Day laborers looking for work on Flushings 40th Road have been arrested and hit with summonses because they prevent people from passing by, the commanding officer of the 109th Precinct said last week.
It is not against the law to look for work, said Inspector Owen Monaghan at a Friday news conference. But it is against the law to block traffic.
The meeting at Councilman John Lius (D-Flushing) office was an attempt by police and Liu to reduce tensions surrounding the day laborers who congregate on 40th Road near Prince Street. Chinese businesses dominate 40th Road.
In January, police and Lius office started getting an increased amount of complaints about the day laborers on the street, most of whom are Chinese immigrants. Dozens of laborers come to the street to be picked up for temporary work.
In response to those complaints, police began cracking down on the workers.
Some of the laborers were served summonses, while others were arrested. Although police did not have figures as to how many people were taken into custody, dozens of people have been arrested at 40th Road since January, sources said.
Monaghan said the day laborers were allowed to stand on the street for as long as they wanted. But when the laborers block the sidewalks and the narrow street, the department must take action, he said.
It hurts business, and its intimidating to people walking by, Monaghan said.
The police action, however, has raised some controversy.
On Feb. 7, a casually dressed Chinese professional who spoke little English was accidentally arrested along with day laborers, Liu said.
He spent the day in jail and at the end of the day was released and told he had nothing to worry about, Liu said. That was a mistake.
On Jan. 21, another Asian man was given a disorderly conduct summons while waiting to meet his wife on 40th Road, Liu said. The charges against him were later dropped.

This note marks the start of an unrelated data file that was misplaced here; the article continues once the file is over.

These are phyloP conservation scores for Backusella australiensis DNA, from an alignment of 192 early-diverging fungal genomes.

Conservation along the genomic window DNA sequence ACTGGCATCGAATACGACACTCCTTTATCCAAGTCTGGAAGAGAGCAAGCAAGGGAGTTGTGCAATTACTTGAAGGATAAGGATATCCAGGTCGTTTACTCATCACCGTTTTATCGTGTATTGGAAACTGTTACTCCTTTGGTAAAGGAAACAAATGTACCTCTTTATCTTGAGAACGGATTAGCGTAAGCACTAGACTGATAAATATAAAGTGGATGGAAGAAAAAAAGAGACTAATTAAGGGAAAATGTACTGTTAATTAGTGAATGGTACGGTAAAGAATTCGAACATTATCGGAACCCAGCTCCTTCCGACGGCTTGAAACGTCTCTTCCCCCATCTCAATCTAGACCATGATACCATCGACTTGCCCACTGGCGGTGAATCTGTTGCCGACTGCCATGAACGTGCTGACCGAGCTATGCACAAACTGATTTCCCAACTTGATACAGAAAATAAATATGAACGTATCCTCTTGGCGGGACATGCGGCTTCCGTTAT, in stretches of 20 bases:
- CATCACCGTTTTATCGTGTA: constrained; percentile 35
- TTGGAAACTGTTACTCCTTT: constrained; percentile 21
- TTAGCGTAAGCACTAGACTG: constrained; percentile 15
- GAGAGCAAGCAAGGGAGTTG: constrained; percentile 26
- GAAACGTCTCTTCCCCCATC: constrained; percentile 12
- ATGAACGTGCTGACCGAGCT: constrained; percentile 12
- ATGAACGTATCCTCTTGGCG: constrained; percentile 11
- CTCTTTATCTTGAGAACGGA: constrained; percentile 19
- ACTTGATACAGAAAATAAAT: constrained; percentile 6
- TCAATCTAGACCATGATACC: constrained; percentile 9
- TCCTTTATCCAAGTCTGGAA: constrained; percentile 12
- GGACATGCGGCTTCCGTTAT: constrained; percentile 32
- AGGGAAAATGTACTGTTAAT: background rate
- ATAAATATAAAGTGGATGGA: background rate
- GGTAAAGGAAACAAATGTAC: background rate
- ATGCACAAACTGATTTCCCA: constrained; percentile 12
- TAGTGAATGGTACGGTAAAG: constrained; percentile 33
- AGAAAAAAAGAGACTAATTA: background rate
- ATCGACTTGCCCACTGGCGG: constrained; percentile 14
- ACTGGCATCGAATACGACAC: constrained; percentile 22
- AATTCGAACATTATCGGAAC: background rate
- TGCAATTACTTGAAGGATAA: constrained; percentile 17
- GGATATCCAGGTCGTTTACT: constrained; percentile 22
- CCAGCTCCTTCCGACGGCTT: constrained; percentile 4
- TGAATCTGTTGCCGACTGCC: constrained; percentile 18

I dont think that there is a pattern of mistakes being made, Liu said. I think that they were more of an exception. But even if there was one mistake, thats one mistake that needs to be avoided in the future.
Liu expressed confidence in the police.
If people are conducting themselves in a disorderly way, if anybody is behaving inappropriately, the police should be on top of it, he said. If that type of activity is continuing, I would hope that the arrests are still being made.
But some in the Chinese community were more critical of the arrests.
I dont think the cops should arrest them, said Fred Fu, president of the Flushing Chinese Business Association.
Fu met with some of the day laborers last week and said they were well-behaved.
Police say theyre noisy. I heard airplanes. I heard the cars. I heard the birds. I didnt hear anything from these people.
Fu said he believed the problem lay not with officers from the 109th Precinct, which covers the area, but with the city Housing Authority. The Housing Authority patrols Bland Houses, a public housing complex that faces Prince Street at 40th Road whose residents are mostly black.
Complaints from Bland residents as well as Chinese business owners on 40th Road fueled the police activity, Liu said.
Donald Henton, president of Blands tenants association, could not be reached for comment.
Reach reporter Alexander Dworkowitz by e-mail at Timesledger@aol.com or call 718-229-0300 Ext. 141.
©2003 Community News Group
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